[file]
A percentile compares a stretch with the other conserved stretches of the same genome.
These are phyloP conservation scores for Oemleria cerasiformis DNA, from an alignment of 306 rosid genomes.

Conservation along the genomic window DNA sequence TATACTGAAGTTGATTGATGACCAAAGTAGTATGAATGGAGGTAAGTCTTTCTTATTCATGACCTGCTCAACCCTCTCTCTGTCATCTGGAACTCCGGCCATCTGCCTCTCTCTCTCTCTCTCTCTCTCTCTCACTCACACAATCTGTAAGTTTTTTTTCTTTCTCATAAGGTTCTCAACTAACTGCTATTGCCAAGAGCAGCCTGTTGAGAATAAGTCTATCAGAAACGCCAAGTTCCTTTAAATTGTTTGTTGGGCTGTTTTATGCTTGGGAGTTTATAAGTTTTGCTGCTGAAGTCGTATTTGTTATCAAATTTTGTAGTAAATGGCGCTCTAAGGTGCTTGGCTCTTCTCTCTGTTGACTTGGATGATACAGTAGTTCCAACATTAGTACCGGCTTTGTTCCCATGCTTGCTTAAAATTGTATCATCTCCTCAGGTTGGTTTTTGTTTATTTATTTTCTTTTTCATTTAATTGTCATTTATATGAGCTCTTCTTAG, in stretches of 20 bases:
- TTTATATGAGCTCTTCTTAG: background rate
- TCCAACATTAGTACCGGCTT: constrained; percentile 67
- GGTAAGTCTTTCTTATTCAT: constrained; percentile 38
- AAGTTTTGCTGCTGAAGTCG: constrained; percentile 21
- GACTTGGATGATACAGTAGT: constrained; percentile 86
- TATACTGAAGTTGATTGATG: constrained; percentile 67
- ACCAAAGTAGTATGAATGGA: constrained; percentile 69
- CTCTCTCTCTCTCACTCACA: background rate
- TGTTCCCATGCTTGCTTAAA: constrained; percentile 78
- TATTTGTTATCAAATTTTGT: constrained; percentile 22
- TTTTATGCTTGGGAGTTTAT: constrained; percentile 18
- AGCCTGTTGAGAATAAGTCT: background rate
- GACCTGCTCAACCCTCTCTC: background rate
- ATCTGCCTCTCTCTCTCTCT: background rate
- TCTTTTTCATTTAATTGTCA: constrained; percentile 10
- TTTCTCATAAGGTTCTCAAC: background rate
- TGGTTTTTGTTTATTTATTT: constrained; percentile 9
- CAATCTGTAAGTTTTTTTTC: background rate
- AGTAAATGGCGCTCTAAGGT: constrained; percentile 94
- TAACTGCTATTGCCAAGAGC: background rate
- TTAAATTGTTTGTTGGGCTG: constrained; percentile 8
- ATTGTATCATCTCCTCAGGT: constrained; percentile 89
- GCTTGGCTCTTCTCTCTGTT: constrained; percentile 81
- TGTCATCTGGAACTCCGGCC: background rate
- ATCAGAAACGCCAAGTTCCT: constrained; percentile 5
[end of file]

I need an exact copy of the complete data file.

A percentile compares a stretch with the other conserved stretches of the same genome.
These are phyloP conservation scores for Oemleria cerasiformis DNA, from an alignment of 306 rosid genomes.

Conservation along the genomic window DNA sequence TATACTGAAGTTGATTGATGACCAAAGTAGTATGAATGGAGGTAAGTCTTTCTTATTCATGACCTGCTCAACCCTCTCTCTGTCATCTGGAACTCCGGCCATCTGCCTCTCTCTCTCTCTCTCTCTCTCTCTCACTCACACAATCTGTAAGTTTTTTTTCTTTCTCATAAGGTTCTCAACTAACTGCTATTGCCAAGAGCAGCCTGTTGAGAATAAGTCTATCAGAAACGCCAAGTTCCTTTAAATTGTTTGTTGGGCTGTTTTATGCTTGGGAGTTTATAAGTTTTGCTGCTGAAGTCGTATTTGTTATCAAATTTTGTAGTAAATGGCGCTCTAAGGTGCTTGGCTCTTCTCTCTGTTGACTTGGATGATACAGTAGTTCCAACATTAGTACCGGCTTTGTTCCCATGCTTGCTTAAAATTGTATCATCTCCTCAGGTTGGTTTTTGTTTATTTATTTTCTTTTTCATTTAATTGTCATTTATATGAGCTCTTCTTAG, in stretches of 20 bases:
- TTTATATGAGCTCTTCTTAG: background rate
- TCCAACATTAGTACCGGCTT: constrained; percentile 67
- GGTAAGTCTTTCTTATTCAT: constrained; percentile 38
- AAGTTTTGCTGCTGAAGTCG: constrained; percentile 21
- GACTTGGATGATACAGTAGT: constrained; percentile 86
- TATACTGAAGTTGATTGATG: constrained; percentile 67
- ACCAAAGTAGTATGAATGGA: constrained; percentile 69
- CTCTCTCTCTCTCACTCACA: background rate
- TGTTCCCATGCTTGCTTAAA: constrained; percentile 78
- TATTTGTTATCAAATTTTGT: constrained; percentile 22
- TTTTATGCTTGGGAGTTTAT: constrained; percentile 18
- AGCCTGTTGAGAATAAGTCT: background rate
- GACCTGCTCAACCCTCTCTC: background rate
- ATCTGCCTCTCTCTCTCTCT: background rate
- TCTTTTTCATTTAATTGTCA: constrained; percentile 10
- TTTCTCATAAGGTTCTCAAC: background rate
- TGGTTTTTGTTTATTTATTT: constrained; percentile 9
- CAATCTGTAAGTTTTTTTTC: background rate
- AGTAAATGGCGCTCTAAGGT: constrained; percentile 94
- TAACTGCTATTGCCAAGAGC: background rate
- TTAAATTGTTTGTTGGGCTG: constrained; percentile 8
- ATTGTATCATCTCCTCAGGT: constrained; percentile 89
- GCTTGGCTCTTCTCTCTGTT: constrained; percentile 81
- TGTCATCTGGAACTCCGGCC: background rate
- ATCAGAAACGCCAAGTTCCT: constrained; percentile 5